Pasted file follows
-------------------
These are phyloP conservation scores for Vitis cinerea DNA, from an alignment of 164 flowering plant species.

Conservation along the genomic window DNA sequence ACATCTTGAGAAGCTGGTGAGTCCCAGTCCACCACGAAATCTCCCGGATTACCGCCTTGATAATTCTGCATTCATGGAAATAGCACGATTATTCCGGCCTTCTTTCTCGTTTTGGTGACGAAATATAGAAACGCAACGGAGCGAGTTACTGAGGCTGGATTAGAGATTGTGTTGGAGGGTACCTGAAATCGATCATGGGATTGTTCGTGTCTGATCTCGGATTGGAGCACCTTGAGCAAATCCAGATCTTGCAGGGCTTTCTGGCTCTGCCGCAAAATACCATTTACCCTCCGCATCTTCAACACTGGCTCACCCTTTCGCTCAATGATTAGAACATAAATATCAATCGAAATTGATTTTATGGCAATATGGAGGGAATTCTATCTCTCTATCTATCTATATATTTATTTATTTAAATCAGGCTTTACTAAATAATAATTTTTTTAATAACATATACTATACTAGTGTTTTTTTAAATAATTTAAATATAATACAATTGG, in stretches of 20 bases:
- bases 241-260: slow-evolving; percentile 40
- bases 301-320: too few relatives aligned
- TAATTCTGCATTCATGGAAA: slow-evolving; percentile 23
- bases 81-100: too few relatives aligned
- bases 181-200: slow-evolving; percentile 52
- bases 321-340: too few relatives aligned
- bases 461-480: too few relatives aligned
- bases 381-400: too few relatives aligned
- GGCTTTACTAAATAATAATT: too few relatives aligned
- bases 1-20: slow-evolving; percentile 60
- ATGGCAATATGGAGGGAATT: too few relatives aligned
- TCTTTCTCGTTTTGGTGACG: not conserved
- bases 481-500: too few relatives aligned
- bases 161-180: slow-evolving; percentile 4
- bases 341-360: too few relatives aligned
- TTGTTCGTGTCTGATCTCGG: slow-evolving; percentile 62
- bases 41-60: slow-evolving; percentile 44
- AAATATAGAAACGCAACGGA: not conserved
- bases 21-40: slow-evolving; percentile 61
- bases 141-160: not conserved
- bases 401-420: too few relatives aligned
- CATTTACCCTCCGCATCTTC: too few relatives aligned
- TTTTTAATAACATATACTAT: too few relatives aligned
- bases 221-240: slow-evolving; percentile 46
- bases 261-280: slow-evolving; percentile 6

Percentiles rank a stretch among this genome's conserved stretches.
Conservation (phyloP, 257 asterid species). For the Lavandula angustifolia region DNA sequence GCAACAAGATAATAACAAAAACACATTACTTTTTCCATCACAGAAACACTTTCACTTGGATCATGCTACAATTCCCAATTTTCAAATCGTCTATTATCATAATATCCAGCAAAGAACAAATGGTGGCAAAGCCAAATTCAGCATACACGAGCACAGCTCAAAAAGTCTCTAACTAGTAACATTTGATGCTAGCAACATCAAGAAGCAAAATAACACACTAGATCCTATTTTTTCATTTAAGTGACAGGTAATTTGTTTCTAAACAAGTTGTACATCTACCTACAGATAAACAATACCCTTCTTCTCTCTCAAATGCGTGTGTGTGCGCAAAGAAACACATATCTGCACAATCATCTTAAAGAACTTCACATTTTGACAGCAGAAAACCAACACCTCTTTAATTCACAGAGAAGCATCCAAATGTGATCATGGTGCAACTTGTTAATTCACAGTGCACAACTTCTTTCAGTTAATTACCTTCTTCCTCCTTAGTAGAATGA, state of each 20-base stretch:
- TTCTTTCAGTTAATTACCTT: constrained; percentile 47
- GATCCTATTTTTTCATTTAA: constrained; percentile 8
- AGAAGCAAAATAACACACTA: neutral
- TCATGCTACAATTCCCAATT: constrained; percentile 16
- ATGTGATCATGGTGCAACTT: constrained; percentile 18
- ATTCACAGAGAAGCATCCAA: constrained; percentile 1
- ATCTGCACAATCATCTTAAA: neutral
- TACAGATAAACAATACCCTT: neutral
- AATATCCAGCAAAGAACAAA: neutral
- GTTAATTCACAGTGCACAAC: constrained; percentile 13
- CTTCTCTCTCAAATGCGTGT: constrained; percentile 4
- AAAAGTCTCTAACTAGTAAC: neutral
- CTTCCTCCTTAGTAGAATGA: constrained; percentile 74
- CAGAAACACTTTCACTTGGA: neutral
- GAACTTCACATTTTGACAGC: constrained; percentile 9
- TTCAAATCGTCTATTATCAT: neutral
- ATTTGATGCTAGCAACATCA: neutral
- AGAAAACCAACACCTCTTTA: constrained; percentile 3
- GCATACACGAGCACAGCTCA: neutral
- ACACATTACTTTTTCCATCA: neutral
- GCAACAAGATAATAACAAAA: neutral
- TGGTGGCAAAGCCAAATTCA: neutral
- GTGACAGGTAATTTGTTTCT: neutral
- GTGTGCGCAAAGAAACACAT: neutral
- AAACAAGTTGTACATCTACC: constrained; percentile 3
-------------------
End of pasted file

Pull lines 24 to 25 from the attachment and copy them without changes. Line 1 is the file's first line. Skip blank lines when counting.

- CATTTACCCTCCGCATCTTC: too few relatives aligned
- TTTTTAATAACATATACTAT: too few relatives aligned